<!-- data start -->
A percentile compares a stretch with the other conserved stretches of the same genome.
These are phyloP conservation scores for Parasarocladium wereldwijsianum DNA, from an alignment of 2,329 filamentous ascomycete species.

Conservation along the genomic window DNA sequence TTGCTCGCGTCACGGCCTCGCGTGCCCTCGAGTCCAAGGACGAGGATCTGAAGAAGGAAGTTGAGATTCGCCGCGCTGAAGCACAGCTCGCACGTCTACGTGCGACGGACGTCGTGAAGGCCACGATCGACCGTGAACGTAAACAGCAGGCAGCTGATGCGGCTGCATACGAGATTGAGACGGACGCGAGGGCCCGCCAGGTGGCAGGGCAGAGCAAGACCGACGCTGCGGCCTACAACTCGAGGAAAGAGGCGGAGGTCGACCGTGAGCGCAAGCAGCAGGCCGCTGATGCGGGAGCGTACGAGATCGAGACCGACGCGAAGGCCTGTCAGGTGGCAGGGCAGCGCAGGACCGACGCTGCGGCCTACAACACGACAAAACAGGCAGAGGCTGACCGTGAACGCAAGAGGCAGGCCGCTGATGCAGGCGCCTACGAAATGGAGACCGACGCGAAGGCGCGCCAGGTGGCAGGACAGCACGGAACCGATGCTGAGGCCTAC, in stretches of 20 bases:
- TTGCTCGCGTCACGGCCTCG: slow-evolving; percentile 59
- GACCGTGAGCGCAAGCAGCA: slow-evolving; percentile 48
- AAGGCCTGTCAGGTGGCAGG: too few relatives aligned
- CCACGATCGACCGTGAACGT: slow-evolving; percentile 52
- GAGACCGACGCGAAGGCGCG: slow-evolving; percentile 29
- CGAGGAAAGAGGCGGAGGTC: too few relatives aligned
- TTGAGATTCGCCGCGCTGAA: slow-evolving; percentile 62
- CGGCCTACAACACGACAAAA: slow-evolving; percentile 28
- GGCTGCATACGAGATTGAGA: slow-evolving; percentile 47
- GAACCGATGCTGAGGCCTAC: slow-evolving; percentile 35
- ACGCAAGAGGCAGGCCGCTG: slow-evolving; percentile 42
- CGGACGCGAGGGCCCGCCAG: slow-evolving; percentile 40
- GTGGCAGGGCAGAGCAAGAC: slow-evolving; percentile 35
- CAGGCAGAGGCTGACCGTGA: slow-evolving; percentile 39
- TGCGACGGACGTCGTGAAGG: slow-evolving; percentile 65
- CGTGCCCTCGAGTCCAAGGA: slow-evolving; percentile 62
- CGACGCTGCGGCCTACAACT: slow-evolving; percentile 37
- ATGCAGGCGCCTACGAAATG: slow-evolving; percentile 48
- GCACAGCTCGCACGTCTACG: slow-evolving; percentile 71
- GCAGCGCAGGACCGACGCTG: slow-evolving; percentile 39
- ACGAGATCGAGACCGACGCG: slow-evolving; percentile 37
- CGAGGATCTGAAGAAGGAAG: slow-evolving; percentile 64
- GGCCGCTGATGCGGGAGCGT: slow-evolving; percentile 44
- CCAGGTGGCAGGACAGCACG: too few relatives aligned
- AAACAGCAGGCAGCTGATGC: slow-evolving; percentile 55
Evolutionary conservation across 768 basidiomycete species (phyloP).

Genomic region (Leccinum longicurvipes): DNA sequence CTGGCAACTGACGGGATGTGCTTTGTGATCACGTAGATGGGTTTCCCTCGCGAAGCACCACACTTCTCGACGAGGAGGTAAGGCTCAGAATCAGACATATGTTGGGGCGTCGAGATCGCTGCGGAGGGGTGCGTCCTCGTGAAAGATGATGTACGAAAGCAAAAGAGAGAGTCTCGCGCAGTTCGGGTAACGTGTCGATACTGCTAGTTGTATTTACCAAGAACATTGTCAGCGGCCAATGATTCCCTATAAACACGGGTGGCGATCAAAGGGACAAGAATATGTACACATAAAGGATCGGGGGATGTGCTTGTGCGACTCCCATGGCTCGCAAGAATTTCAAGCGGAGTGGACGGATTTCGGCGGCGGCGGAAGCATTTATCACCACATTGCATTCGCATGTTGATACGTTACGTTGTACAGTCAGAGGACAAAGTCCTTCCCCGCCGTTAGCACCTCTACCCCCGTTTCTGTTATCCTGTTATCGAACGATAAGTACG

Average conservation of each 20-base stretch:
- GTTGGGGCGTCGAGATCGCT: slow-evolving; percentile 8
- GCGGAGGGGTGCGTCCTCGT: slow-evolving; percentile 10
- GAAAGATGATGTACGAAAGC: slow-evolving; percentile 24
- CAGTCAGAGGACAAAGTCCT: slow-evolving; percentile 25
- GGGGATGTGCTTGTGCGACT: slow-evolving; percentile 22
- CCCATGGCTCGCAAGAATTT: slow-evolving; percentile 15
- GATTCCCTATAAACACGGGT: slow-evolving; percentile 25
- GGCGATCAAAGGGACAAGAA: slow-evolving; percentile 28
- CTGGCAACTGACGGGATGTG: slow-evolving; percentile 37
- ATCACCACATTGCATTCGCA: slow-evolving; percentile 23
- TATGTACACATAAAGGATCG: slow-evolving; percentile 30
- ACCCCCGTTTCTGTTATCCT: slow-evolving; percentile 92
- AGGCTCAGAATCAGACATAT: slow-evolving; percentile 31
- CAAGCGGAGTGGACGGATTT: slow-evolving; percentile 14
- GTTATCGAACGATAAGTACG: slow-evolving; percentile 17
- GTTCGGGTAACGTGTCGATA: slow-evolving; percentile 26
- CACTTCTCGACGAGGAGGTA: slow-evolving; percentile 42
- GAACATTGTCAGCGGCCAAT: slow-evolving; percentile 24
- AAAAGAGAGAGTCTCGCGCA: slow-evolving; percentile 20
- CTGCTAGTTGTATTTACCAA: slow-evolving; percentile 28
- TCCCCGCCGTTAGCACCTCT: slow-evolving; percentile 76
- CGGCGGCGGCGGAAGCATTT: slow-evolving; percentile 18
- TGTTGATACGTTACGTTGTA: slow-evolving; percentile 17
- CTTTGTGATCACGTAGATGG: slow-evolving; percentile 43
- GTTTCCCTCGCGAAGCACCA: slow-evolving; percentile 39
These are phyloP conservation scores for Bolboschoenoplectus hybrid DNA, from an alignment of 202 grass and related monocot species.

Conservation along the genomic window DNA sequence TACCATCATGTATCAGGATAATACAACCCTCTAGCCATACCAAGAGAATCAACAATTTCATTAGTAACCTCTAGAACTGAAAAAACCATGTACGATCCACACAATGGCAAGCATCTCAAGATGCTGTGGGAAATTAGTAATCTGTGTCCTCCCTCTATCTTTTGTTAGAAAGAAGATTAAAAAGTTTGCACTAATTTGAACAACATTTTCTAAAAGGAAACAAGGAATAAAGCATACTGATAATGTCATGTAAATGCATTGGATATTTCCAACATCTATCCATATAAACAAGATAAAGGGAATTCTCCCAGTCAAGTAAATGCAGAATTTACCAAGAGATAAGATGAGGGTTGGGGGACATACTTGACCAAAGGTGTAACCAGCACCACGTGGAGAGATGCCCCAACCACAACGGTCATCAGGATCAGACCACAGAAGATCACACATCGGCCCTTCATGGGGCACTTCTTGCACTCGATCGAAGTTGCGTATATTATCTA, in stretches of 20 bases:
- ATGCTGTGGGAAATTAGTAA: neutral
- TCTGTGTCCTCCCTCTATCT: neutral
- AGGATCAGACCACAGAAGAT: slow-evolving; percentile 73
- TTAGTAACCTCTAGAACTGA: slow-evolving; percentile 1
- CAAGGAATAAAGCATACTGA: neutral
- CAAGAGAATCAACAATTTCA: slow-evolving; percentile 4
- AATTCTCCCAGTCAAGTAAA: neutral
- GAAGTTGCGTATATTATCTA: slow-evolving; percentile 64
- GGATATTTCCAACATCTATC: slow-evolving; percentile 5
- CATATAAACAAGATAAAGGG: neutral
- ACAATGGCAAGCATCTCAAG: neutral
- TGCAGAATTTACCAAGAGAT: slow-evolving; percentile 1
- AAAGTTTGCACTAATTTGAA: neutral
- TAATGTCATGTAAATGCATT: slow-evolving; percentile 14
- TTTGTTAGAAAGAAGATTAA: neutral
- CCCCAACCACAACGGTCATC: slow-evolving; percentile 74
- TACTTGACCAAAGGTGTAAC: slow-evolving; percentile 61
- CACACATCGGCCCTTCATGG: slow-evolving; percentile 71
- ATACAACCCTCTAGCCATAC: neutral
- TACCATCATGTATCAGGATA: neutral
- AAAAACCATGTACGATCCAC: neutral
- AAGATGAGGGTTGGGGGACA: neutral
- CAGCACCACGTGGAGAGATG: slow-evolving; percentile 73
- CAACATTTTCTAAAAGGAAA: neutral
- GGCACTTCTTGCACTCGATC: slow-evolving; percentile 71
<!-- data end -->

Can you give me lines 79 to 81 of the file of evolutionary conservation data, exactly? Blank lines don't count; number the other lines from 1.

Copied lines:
- AAAAACCATGTACGATCCAC: neutral
- AAGATGAGGGTTGGGGGACA: neutral
- CAGCACCACGTGGAGAGATG: slow-evolving; percentile 73